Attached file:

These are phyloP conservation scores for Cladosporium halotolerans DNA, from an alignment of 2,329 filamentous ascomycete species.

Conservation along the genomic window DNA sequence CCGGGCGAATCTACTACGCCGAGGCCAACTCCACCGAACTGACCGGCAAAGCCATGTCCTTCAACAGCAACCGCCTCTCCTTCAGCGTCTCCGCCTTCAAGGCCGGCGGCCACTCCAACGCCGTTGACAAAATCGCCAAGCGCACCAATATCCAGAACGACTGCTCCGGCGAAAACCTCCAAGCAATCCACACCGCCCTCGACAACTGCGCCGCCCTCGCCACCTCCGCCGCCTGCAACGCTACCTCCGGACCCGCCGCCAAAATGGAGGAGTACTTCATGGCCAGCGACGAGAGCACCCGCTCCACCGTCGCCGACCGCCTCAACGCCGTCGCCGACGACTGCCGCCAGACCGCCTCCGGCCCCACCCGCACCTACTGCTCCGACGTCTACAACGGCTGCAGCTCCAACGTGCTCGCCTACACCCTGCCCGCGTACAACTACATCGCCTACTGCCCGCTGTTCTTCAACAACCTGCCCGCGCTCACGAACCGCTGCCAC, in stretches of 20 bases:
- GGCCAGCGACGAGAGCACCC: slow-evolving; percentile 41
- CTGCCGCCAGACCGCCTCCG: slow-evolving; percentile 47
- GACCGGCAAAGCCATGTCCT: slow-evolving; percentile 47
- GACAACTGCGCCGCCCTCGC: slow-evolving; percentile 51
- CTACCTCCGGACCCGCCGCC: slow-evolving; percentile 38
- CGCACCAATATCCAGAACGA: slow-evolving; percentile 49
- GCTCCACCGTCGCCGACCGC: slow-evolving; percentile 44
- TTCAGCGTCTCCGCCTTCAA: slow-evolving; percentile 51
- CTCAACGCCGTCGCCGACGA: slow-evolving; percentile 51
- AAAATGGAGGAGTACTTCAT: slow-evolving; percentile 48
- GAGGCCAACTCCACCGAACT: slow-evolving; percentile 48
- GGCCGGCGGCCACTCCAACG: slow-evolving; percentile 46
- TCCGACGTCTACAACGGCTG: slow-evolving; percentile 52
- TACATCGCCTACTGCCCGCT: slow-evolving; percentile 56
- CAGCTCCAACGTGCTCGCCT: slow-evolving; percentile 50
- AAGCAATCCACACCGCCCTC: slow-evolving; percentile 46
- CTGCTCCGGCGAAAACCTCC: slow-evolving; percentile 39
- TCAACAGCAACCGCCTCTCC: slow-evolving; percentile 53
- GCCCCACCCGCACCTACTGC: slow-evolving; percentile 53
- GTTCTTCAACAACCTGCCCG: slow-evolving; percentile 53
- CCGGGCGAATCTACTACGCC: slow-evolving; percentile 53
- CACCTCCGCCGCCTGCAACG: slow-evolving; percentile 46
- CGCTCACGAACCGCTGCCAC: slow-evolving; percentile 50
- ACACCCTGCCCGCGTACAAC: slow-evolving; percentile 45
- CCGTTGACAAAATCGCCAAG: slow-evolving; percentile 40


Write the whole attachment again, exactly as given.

These are phyloP conservation scores for Cladosporium halotolerans DNA, from an alignment of 2,329 filamentous ascomycete species.

Conservation along the genomic window DNA sequence CCGGGCGAATCTACTACGCCGAGGCCAACTCCACCGAACTGACCGGCAAAGCCATGTCCTTCAACAGCAACCGCCTCTCCTTCAGCGTCTCCGCCTTCAAGGCCGGCGGCCACTCCAACGCCGTTGACAAAATCGCCAAGCGCACCAATATCCAGAACGACTGCTCCGGCGAAAACCTCCAAGCAATCCACACCGCCCTCGACAACTGCGCCGCCCTCGCCACCTCCGCCGCCTGCAACGCTACCTCCGGACCCGCCGCCAAAATGGAGGAGTACTTCATGGCCAGCGACGAGAGCACCCGCTCCACCGTCGCCGACCGCCTCAACGCCGTCGCCGACGACTGCCGCCAGACCGCCTCCGGCCCCACCCGCACCTACTGCTCCGACGTCTACAACGGCTGCAGCTCCAACGTGCTCGCCTACACCCTGCCCGCGTACAACTACATCGCCTACTGCCCGCTGTTCTTCAACAACCTGCCCGCGCTCACGAACCGCTGCCAC, in stretches of 20 bases:
- GGCCAGCGACGAGAGCACCC: slow-evolving; percentile 41
- CTGCCGCCAGACCGCCTCCG: slow-evolving; percentile 47
- GACCGGCAAAGCCATGTCCT: slow-evolving; percentile 47
- GACAACTGCGCCGCCCTCGC: slow-evolving; percentile 51
- CTACCTCCGGACCCGCCGCC: slow-evolving; percentile 38
- CGCACCAATATCCAGAACGA: slow-evolving; percentile 49
- GCTCCACCGTCGCCGACCGC: slow-evolving; percentile 44
- TTCAGCGTCTCCGCCTTCAA: slow-evolving; percentile 51
- CTCAACGCCGTCGCCGACGA: slow-evolving; percentile 51
- AAAATGGAGGAGTACTTCAT: slow-evolving; percentile 48
- GAGGCCAACTCCACCGAACT: slow-evolving; percentile 48
- GGCCGGCGGCCACTCCAACG: slow-evolving; percentile 46
- TCCGACGTCTACAACGGCTG: slow-evolving; percentile 52
- TACATCGCCTACTGCCCGCT: slow-evolving; percentile 56
- CAGCTCCAACGTGCTCGCCT: slow-evolving; percentile 50
- AAGCAATCCACACCGCCCTC: slow-evolving; percentile 46
- CTGCTCCGGCGAAAACCTCC: slow-evolving; percentile 39
- TCAACAGCAACCGCCTCTCC: slow-evolving; percentile 53
- GCCCCACCCGCACCTACTGC: slow-evolving; percentile 53
- GTTCTTCAACAACCTGCCCG: slow-evolving; percentile 53
- CCGGGCGAATCTACTACGCC: slow-evolving; percentile 53
- CACCTCCGCCGCCTGCAACG: slow-evolving; percentile 46
- CGCTCACGAACCGCTGCCAC: slow-evolving; percentile 50
- ACACCCTGCCCGCGTACAAC: slow-evolving; percentile 45
- CCGTTGACAAAATCGCCAAG: slow-evolving; percentile 40